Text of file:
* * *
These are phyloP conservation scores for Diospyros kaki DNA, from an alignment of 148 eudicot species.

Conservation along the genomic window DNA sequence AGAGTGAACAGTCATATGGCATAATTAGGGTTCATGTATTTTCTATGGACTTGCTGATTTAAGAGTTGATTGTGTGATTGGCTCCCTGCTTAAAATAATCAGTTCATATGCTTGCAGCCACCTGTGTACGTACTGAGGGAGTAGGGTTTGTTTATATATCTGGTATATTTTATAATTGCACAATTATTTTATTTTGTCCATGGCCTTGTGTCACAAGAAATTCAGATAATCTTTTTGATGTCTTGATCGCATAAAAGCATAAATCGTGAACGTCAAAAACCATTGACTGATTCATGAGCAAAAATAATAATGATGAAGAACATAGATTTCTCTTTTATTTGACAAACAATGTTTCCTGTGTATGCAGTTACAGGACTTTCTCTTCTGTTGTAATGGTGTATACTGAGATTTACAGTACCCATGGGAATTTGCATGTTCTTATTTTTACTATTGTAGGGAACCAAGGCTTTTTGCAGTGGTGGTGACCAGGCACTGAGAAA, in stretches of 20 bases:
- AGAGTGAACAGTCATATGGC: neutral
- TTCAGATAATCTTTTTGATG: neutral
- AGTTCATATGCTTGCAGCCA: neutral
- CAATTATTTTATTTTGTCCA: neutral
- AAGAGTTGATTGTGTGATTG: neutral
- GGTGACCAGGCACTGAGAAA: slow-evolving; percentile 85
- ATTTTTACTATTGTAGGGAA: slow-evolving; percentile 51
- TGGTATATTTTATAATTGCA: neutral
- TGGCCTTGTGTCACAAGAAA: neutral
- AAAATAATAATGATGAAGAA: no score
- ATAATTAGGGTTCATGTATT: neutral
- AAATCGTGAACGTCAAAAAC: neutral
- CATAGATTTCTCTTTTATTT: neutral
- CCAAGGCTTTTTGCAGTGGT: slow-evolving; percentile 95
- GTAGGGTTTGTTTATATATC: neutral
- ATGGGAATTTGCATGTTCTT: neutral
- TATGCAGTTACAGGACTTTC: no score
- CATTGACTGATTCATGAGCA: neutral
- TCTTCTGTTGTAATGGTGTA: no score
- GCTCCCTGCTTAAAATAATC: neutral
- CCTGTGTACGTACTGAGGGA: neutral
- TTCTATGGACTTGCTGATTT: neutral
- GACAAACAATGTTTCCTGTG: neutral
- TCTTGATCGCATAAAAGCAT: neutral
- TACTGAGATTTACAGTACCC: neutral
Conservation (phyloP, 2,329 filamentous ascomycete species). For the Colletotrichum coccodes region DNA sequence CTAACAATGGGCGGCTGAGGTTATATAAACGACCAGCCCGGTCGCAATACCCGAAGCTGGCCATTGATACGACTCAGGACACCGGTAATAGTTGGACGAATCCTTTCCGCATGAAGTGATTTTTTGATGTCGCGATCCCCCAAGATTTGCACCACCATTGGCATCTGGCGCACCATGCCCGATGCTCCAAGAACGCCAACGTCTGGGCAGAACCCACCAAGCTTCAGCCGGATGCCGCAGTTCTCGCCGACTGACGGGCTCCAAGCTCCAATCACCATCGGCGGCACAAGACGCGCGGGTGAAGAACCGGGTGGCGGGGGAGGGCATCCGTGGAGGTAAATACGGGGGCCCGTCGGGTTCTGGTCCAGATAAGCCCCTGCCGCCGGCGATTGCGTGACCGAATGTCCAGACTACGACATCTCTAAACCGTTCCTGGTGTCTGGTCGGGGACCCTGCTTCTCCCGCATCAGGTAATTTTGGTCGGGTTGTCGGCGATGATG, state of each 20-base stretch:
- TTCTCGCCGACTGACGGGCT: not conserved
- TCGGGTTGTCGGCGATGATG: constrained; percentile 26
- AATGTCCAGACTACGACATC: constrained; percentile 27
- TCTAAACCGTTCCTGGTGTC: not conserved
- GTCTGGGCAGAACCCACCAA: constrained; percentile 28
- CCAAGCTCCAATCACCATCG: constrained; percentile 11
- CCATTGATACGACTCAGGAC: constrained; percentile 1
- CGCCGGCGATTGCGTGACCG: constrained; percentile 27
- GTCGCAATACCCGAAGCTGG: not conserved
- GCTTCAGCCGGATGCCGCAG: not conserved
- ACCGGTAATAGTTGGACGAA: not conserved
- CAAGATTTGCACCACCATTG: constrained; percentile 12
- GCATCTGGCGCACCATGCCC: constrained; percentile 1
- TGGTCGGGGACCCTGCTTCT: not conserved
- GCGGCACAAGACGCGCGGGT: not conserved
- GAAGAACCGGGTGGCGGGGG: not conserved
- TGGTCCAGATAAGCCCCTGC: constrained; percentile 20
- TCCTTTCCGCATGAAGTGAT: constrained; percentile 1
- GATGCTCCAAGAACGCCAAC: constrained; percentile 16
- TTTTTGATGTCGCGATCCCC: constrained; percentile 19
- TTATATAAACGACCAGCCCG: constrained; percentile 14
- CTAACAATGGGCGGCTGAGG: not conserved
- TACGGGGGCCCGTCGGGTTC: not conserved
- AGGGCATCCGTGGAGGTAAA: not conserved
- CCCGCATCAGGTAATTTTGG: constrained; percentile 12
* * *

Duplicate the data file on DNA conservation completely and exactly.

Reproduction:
These are phyloP conservation scores for Diospyros kaki DNA, from an alignment of 148 eudicot species.

Conservation along the genomic window DNA sequence AGAGTGAACAGTCATATGGCATAATTAGGGTTCATGTATTTTCTATGGACTTGCTGATTTAAGAGTTGATTGTGTGATTGGCTCCCTGCTTAAAATAATCAGTTCATATGCTTGCAGCCACCTGTGTACGTACTGAGGGAGTAGGGTTTGTTTATATATCTGGTATATTTTATAATTGCACAATTATTTTATTTTGTCCATGGCCTTGTGTCACAAGAAATTCAGATAATCTTTTTGATGTCTTGATCGCATAAAAGCATAAATCGTGAACGTCAAAAACCATTGACTGATTCATGAGCAAAAATAATAATGATGAAGAACATAGATTTCTCTTTTATTTGACAAACAATGTTTCCTGTGTATGCAGTTACAGGACTTTCTCTTCTGTTGTAATGGTGTATACTGAGATTTACAGTACCCATGGGAATTTGCATGTTCTTATTTTTACTATTGTAGGGAACCAAGGCTTTTTGCAGTGGTGGTGACCAGGCACTGAGAAA, in stretches of 20 bases:
- AGAGTGAACAGTCATATGGC: neutral
- TTCAGATAATCTTTTTGATG: neutral
- AGTTCATATGCTTGCAGCCA: neutral
- CAATTATTTTATTTTGTCCA: neutral
- AAGAGTTGATTGTGTGATTG: neutral
- GGTGACCAGGCACTGAGAAA: slow-evolving; percentile 85
- ATTTTTACTATTGTAGGGAA: slow-evolving; percentile 51
- TGGTATATTTTATAATTGCA: neutral
- TGGCCTTGTGTCACAAGAAA: neutral
- AAAATAATAATGATGAAGAA: no score
- ATAATTAGGGTTCATGTATT: neutral
- AAATCGTGAACGTCAAAAAC: neutral
- CATAGATTTCTCTTTTATTT: neutral
- CCAAGGCTTTTTGCAGTGGT: slow-evolving; percentile 95
- GTAGGGTTTGTTTATATATC: neutral
- ATGGGAATTTGCATGTTCTT: neutral
- TATGCAGTTACAGGACTTTC: no score
- CATTGACTGATTCATGAGCA: neutral
- TCTTCTGTTGTAATGGTGTA: no score
- GCTCCCTGCTTAAAATAATC: neutral
- CCTGTGTACGTACTGAGGGA: neutral
- TTCTATGGACTTGCTGATTT: neutral
- GACAAACAATGTTTCCTGTG: neutral
- TCTTGATCGCATAAAAGCAT: neutral
- TACTGAGATTTACAGTACCC: neutral
Conservation (phyloP, 2,329 filamentous ascomycete species). For the Colletotrichum coccodes region DNA sequence CTAACAATGGGCGGCTGAGGTTATATAAACGACCAGCCCGGTCGCAATACCCGAAGCTGGCCATTGATACGACTCAGGACACCGGTAATAGTTGGACGAATCCTTTCCGCATGAAGTGATTTTTTGATGTCGCGATCCCCCAAGATTTGCACCACCATTGGCATCTGGCGCACCATGCCCGATGCTCCAAGAACGCCAACGTCTGGGCAGAACCCACCAAGCTTCAGCCGGATGCCGCAGTTCTCGCCGACTGACGGGCTCCAAGCTCCAATCACCATCGGCGGCACAAGACGCGCGGGTGAAGAACCGGGTGGCGGGGGAGGGCATCCGTGGAGGTAAATACGGGGGCCCGTCGGGTTCTGGTCCAGATAAGCCCCTGCCGCCGGCGATTGCGTGACCGAATGTCCAGACTACGACATCTCTAAACCGTTCCTGGTGTCTGGTCGGGGACCCTGCTTCTCCCGCATCAGGTAATTTTGGTCGGGTTGTCGGCGATGATG, state of each 20-base stretch:
- TTCTCGCCGACTGACGGGCT: not conserved
- TCGGGTTGTCGGCGATGATG: constrained; percentile 26
- AATGTCCAGACTACGACATC: constrained; percentile 27
- TCTAAACCGTTCCTGGTGTC: not conserved
- GTCTGGGCAGAACCCACCAA: constrained; percentile 28
- CCAAGCTCCAATCACCATCG: constrained; percentile 11
- CCATTGATACGACTCAGGAC: constrained; percentile 1
- CGCCGGCGATTGCGTGACCG: constrained; percentile 27
- GTCGCAATACCCGAAGCTGG: not conserved
- GCTTCAGCCGGATGCCGCAG: not conserved
- ACCGGTAATAGTTGGACGAA: not conserved
- CAAGATTTGCACCACCATTG: constrained; percentile 12
- GCATCTGGCGCACCATGCCC: constrained; percentile 1
- TGGTCGGGGACCCTGCTTCT: not conserved
- GCGGCACAAGACGCGCGGGT: not conserved
- GAAGAACCGGGTGGCGGGGG: not conserved
- TGGTCCAGATAAGCCCCTGC: constrained; percentile 20
- TCCTTTCCGCATGAAGTGAT: constrained; percentile 1
- GATGCTCCAAGAACGCCAAC: constrained; percentile 16
- TTTTTGATGTCGCGATCCCC: constrained; percentile 19
- TTATATAAACGACCAGCCCG: constrained; percentile 14
- CTAACAATGGGCGGCTGAGG: not conserved
- TACGGGGGCCCGTCGGGTTC: not conserved
- AGGGCATCCGTGGAGGTAAA: not conserved
- CCCGCATCAGGTAATTTTGG: constrained; percentile 12